Bloomsbury is so pleased to announce the publication of the FIRST book about beloved UK record label, Sarah Records. It’s called Popkiss: The Life and Afterlife of Sarah Records by Michael White. We hope to make it available to you in early 2015. You can visit the book’s facebook page here and follow the book on twitter at @SarahRecordsBoo for more information.
Brighter celebrate an English summer day in Bristol, in the park opposite Sarah Records’ flat/office
Here are some words from the author, Michael White:
I had been thinking about it for at least a year. But, typically of me, it wasn’t until I’d had one too many cocktails and was in the company of a sympathetic friend that I felt suitably emboldened to foist a long-festering interior monologue upon a captive audience of one. “I think I want to write a book about Sarah Records,” I said to her. I emphasized “think” for two reasons: firstly, because the circumstances of my life in late 2009 — a demanding job that left little time for extracurricular pursuits, plus my own upcoming wedding — didn’t seem as if they would accommodate it; and, more pertinently, I wasn’t sure that enough people would be interested, never mind a publisher.
I write this almost four years to the day since I sat in a Vancouver bar, drunkenly bending the ear of poor Vanessa. To my astonishment, she is still my friend. And, to my greater astonishment, I find myself in the final months of writing a book about Sarah Records, behind which a respected international publisher, Bloomsbury, has agreed to throw its weight.
Within the grand scheme of pop history, Sarah Records is an esoteric subject, to say the least. In brief: it was an independent label from Bristol, England, that existed between 1987 and ’95. Although its catalogue of roughly 140 releases is more stylistically diverse than most potted biographies suggest, Sarah is inextricably associated with one genre, a nebulous entity commonly referred to as indie-pop. (Other popular descriptors are ‘C86’, ‘cutie’ and ‘twee’, the origins and meanings of which are too convoluted — and too loaded with troubling connotations — to detail here.)
Heavenly, featuring former members of ’80s indie-pop pioneers Talulah Gosh. Singer-guitarist Amelia Fletcher (front) currently leads the band Tender Trap. (Photo: Alison Wonderland)
Although indie-pop is, in essence, pop music created by bands who record for independent labels, its aural and aesthetic attributes tend to be much more specific than such a broad definition implies. Initially, it was among the most unlikely of many artistic responses to the “anything goes” impulse of the early-’80s post-punk era. Indie-pop shared with punk the ranking of progressive ideas and youthful enthusiasm above technical ability, but rather than being based in volume and aggression, its primary attributes were melody and an unashamedly sensitive worldview. The oft-cited godfathers of the genre are Glasgow band Orange Juice, whose early recordings combined the brittle, economical sonic profile of Buzzcocks and Subway Sect (not coincidentally, two of punk’s most melodic, least virile bands) with the sunshine-evoking tunefulness of 1960s AM radio staples such as the Byrds and the Lovin’ Spoonful (and, further left of the dial, the Velvet Underground’s beautifully sparse third album). Indie-pop arguably reached its creative and commercial apex with the Smiths, a band whose charisma and sterling musicianship were such an exception to the norm that they singlehandedly ushered a longtime underground sound into the Top 10 of the U.K. charts. They were, however, just that: an exception. Their spiritual contemporaries largely remained in the shadows, either incapable of or disinterested in breaking out of indie-pop’s clandestine community of misfits. While mainstream 1980s pop reflected the aspirational tenor of the times — the latest and most expensive sounds (and sartorial complements) that money could buy — indie-pop was a rogue nation of conscientious objectors, seeking refuge from an inhospitable decade in the curated ephemera and signifiers of decades past, whether they be Rickenbacker guitars, fringed suede jackets or a well-worn copy of Nuggets.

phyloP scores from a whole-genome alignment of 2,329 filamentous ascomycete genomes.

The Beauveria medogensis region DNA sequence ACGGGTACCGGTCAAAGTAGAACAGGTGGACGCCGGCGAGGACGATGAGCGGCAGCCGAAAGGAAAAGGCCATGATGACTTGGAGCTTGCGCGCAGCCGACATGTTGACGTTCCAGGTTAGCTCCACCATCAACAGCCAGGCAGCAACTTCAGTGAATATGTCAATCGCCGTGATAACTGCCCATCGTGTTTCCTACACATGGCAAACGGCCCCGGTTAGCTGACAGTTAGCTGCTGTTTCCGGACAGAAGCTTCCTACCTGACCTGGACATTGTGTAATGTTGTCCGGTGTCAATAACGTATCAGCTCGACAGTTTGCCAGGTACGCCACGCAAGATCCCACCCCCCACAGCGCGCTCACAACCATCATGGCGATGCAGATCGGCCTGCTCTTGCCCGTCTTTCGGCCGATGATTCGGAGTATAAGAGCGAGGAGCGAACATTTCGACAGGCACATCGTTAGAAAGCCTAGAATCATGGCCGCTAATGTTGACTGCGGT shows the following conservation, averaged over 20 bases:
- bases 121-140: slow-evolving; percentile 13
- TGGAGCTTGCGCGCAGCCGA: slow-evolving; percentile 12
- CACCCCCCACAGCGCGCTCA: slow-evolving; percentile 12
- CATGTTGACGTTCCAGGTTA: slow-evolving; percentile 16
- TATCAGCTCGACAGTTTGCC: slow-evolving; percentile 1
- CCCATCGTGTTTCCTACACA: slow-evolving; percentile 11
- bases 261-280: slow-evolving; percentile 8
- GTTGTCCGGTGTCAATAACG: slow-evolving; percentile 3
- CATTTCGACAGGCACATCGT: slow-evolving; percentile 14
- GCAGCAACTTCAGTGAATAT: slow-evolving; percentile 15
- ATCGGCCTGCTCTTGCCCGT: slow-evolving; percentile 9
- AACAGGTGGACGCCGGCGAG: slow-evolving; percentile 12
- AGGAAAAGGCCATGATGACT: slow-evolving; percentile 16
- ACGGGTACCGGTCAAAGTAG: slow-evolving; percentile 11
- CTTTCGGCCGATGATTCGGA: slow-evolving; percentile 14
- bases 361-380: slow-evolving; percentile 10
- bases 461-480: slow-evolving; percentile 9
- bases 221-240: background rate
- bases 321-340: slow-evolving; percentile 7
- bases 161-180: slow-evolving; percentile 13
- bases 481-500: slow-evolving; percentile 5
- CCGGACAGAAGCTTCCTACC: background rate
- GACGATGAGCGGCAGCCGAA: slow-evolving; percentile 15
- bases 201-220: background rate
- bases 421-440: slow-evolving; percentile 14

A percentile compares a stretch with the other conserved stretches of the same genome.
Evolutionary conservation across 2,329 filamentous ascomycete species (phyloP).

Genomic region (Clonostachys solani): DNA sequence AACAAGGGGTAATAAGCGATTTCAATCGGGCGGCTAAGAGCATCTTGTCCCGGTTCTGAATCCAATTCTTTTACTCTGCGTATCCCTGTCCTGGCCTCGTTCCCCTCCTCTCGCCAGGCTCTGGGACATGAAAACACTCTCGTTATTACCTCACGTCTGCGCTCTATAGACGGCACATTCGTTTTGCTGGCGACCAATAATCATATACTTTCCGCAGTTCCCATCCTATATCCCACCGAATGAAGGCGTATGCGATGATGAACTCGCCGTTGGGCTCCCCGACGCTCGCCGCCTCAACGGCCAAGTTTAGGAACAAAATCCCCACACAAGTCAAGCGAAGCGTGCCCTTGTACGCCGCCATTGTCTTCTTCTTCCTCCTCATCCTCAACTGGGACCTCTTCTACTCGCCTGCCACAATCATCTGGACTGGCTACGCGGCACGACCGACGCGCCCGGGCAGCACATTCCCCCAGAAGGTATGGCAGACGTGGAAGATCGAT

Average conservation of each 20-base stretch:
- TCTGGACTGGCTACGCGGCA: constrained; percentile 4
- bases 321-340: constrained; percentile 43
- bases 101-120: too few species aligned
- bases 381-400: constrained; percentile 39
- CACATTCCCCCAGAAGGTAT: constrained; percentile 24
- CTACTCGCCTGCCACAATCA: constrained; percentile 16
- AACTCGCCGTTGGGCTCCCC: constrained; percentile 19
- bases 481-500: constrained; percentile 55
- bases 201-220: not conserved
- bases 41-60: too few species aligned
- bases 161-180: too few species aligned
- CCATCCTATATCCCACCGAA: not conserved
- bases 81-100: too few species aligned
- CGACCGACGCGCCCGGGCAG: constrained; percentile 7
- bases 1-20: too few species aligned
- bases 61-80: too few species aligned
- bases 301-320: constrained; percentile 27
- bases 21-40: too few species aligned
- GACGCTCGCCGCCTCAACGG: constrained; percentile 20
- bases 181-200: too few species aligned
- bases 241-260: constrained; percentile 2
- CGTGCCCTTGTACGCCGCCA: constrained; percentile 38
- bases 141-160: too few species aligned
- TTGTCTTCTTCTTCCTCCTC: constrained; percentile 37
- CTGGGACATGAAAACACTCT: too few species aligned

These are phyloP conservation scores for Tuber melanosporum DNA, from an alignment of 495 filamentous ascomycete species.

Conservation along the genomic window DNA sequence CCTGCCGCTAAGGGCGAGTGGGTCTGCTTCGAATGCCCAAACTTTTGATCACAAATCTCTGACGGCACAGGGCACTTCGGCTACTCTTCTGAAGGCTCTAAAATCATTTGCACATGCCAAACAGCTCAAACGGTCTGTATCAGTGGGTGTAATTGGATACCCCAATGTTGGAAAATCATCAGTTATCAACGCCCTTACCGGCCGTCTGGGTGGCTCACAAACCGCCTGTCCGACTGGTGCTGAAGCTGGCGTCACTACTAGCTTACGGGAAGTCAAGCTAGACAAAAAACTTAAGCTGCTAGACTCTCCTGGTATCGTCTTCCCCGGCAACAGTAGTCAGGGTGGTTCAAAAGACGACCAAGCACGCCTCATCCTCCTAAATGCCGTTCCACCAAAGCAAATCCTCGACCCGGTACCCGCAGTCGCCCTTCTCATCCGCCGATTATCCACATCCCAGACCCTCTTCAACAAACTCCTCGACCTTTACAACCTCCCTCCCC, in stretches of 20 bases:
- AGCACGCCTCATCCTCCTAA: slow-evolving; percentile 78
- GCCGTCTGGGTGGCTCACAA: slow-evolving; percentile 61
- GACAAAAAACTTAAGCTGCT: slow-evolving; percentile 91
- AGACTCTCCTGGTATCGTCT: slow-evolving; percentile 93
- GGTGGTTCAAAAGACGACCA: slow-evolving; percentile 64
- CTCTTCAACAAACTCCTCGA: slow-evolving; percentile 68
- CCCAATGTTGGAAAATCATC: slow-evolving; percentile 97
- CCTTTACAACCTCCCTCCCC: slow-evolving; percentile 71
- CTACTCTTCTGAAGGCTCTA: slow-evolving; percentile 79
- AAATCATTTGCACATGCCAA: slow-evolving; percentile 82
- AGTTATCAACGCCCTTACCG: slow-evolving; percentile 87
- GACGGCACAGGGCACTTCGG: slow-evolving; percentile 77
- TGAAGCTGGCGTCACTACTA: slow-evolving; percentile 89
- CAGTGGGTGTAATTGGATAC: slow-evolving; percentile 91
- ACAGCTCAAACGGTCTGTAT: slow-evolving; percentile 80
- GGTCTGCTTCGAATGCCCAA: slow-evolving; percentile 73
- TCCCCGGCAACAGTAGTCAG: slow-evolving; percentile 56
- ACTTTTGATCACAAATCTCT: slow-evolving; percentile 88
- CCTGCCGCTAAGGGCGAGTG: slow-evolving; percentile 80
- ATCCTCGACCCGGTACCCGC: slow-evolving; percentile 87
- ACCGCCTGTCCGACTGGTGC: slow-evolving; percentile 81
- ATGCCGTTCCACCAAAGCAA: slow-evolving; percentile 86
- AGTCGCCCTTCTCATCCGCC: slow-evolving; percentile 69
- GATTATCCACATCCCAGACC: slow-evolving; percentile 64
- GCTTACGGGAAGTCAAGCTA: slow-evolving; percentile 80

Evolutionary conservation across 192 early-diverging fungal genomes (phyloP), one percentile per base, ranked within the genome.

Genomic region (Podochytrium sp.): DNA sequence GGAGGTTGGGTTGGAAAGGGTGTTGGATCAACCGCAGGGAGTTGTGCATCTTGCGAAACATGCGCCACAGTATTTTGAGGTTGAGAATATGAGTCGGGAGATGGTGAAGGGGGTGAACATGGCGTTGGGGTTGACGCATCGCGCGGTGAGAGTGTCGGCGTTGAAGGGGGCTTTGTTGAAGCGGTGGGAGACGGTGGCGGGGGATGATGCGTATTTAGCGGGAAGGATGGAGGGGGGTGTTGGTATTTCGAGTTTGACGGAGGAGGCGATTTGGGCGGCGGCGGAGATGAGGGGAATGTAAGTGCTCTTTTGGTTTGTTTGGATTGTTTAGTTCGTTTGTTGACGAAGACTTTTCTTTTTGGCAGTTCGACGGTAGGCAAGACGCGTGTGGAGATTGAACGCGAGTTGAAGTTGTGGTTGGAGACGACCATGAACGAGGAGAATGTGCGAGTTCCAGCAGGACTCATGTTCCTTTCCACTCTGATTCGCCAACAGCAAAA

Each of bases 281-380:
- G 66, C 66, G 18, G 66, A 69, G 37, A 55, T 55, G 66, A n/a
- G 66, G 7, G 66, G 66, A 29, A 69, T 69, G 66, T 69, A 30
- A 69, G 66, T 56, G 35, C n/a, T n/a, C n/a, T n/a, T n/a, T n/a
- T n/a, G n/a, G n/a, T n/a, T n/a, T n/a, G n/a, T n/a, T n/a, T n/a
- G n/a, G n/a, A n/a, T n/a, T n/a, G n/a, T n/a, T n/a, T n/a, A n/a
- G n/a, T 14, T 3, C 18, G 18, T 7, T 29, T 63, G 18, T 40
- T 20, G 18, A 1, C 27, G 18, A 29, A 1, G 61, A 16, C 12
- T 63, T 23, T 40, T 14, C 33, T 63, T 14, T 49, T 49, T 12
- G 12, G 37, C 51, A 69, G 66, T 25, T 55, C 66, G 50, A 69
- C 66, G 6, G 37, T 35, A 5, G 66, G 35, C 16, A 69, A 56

When Sarah Records emerged in late ’87, indie-pop’s moment was generally thought to be over. The Smiths had recently broken up, and the music of their less successful peers had fallen out of favour among the vast majority of writers at the U.K.’s weekly music papers, which wielded considerable make-or-break power at the time. Although a small number of journalists did champion the label (including Bob Stanley, who would soon find fame as cofounder of Saint Etienne), for the most part its bands were characterized as pitiable late arrivals to a party everyone else had sensibly deserted. Amidst the bracing innovations of Pixies, My Bloody Valentine, the Young Gods, and acid house and hip-hop as a whole, why, the naysaying majority asked, would anyone want to make time for the likes of the Field Mice, Another Sunny Day, the Orchids, and Brighter? Surely there was no longer a need for pleasant, modestly rendered music that sought only to resurrect some long-ago golden age, and that was made available almost exclusively on the increasingly obsolescent 7-inch vinyl format.